I'm having a lot of fun writing signal processing code in Python / numpy, and I'm resisting the urge to pre-optimize the code. But my biquad implementation is slower than I want. Here's the inner loop -- it uses afor loop: is there a way to vectorize it? Alternatively, could I use a scipy filter, and if so, how do I translate a0, a1, a2, b0, b1, b2?

        # src_frames is an ndarray containing source samples
        # dst_frames is an equal size ndarray to receive the filtered samples
        # self._x[] and self._y[] are the feedforward and feedback delay elements
        for i, x in enumerate(src_frames):
            # compute one output sample
            y = (b0 * x + b1 * self._x[1] + b2 * self._x[2] -
                          a1 * self._y[1] - a2 * self._y[2])
            # shift delay elements
            self._x[2] = self._x[1]
            self._x[1] = x
            self._y[2] = self._y[1]
            self._y[1] = y
            dst_frames[i] = y

(Yes, I know I'm not using _x[0] and _y[0], but it seemed clearer to keep the indices numbered with the coefficients.)

  • 1
    $\begingroup$ If applying to 1D data, you can use scipy.signal.lfilter which allows you to specify the numerator and denominator coefficient vectors b and a, respectively. Keep in mind DSP.SE is more geared toward questions about DSP rather than getting coding tips. Stack overflow would be better suited for these questions in general. $\endgroup$
    – Ash
    Dec 11, 2022 at 3:37
  • $\begingroup$ Good comment -- thank you for both suggestions. $\endgroup$ Dec 11, 2022 at 12:04

1 Answer 1


IIR filters don't vectorize easily because they are recursive in nature.

Given that IIR filters are so important almost all high level language distributions come with a library that has a heavily optimized filter function. Most of this optimization happens close to the hardware level: utilizing the specific instruction set of the processor, pipeline optimization, memory access optimization, register usage, caching of state variables, loop unrolling, etc.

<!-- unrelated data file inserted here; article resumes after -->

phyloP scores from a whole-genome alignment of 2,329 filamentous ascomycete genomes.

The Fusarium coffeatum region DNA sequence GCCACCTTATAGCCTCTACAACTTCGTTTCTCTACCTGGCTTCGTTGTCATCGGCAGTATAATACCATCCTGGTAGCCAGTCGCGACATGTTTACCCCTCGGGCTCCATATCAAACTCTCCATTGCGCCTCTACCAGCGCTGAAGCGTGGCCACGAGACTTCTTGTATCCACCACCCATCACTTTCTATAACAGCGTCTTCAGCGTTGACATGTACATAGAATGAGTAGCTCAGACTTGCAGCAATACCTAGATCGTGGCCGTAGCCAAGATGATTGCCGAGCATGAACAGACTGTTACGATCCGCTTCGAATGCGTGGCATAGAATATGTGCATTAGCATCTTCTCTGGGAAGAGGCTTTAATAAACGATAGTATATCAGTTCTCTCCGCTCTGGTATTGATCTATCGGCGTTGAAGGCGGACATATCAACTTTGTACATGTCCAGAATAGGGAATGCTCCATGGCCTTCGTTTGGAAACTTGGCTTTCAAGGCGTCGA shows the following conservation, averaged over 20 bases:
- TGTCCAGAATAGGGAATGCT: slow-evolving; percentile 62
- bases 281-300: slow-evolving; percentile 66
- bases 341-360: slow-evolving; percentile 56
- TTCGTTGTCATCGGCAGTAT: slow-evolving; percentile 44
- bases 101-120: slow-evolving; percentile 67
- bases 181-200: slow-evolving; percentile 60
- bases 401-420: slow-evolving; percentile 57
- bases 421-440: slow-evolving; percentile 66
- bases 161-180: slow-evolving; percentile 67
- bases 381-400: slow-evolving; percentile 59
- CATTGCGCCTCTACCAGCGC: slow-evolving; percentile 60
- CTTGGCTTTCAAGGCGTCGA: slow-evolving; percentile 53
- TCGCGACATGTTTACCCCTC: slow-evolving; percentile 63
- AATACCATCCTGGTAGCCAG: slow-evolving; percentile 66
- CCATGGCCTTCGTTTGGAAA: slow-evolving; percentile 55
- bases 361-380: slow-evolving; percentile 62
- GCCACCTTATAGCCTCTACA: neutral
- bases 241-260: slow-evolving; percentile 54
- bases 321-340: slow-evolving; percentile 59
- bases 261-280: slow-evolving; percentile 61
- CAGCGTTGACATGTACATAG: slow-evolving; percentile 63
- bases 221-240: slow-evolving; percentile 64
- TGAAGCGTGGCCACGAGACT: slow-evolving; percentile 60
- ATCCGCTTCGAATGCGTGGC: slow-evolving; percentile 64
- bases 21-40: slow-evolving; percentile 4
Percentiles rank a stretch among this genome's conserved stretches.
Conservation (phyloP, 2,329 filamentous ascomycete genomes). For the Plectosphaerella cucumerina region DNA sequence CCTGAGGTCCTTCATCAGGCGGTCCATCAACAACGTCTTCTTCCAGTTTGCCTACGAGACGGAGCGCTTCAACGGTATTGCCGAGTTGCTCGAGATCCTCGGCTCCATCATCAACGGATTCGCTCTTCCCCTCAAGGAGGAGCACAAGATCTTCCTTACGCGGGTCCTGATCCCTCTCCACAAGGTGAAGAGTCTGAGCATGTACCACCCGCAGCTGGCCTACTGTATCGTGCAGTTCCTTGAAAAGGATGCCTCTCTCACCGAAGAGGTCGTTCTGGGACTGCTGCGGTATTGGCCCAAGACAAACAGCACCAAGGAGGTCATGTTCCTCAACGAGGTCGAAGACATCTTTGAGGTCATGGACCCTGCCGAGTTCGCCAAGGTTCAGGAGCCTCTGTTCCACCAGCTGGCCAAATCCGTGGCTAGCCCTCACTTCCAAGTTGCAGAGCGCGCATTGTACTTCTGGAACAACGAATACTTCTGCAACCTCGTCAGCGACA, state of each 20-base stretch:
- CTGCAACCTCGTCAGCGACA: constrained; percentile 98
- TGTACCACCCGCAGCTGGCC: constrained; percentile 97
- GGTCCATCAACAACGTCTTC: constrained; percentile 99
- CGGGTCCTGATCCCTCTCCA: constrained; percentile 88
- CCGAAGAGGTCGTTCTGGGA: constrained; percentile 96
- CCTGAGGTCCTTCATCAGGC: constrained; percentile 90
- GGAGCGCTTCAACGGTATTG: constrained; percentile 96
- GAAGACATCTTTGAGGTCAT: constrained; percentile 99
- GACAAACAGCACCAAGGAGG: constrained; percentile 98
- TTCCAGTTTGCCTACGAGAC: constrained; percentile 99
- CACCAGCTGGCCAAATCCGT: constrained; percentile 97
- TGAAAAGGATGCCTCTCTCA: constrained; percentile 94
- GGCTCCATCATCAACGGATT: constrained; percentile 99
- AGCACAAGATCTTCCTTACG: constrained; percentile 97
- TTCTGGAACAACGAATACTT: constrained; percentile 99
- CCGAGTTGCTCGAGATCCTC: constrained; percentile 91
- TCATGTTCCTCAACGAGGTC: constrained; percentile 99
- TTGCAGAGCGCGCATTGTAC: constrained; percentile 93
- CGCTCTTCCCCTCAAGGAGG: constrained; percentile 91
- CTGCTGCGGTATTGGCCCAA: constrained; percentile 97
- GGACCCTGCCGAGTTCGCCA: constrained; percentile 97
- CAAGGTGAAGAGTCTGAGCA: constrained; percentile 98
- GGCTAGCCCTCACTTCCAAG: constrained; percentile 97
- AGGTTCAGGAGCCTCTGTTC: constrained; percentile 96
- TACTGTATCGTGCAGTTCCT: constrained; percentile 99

Options for high level optimizations are limited. Some examples are

  • Split into cascaded second order sections
  • On most processors Transposed Form II is a bit faster than Direct Form I since it has less state variables. (Do NOT use the other two)
  • Create multi channel filters: For example for a stereo file can process both channels at the same time.
  • Choose "processor friendly" frame sizes. Typically multiples of 4 or 8 work a little better

In your case it's probably best just go with https://docs.scipy.org/doc/scipy/reference/generated/scipy.signal.sosfilt.html

  • $\begingroup$ I've been delving into scipy.signal.sosfilt, and I agree that's the most sensible way to go. I now understand how the ax and bx parameters get passed to sosfilt -- it's a direct mapping. $\endgroup$ Dec 11, 2022 at 12:03
  • $\begingroup$ Note that splitting the filter into cascaded second-order sections is something you want to do anyway, for numerical reasons. It would be interesting to benchmark a $n^{th}$-order filter using 2nd-order sections against an $n^{th}$ order state-space system that realizes the same transfer function. In something like Scipy it may actually be faster (it was on the TMS320F2812, up to somewhere between 4th and 8th-order). $\endgroup$
    – TimWescott
    Dec 12, 2022 at 1:36

Your Answer

By clicking “Post Your Answer”, you agree to our terms of service and acknowledge you have read our privacy policy.

Not the answer you're looking for? Browse other questions tagged or ask your own question.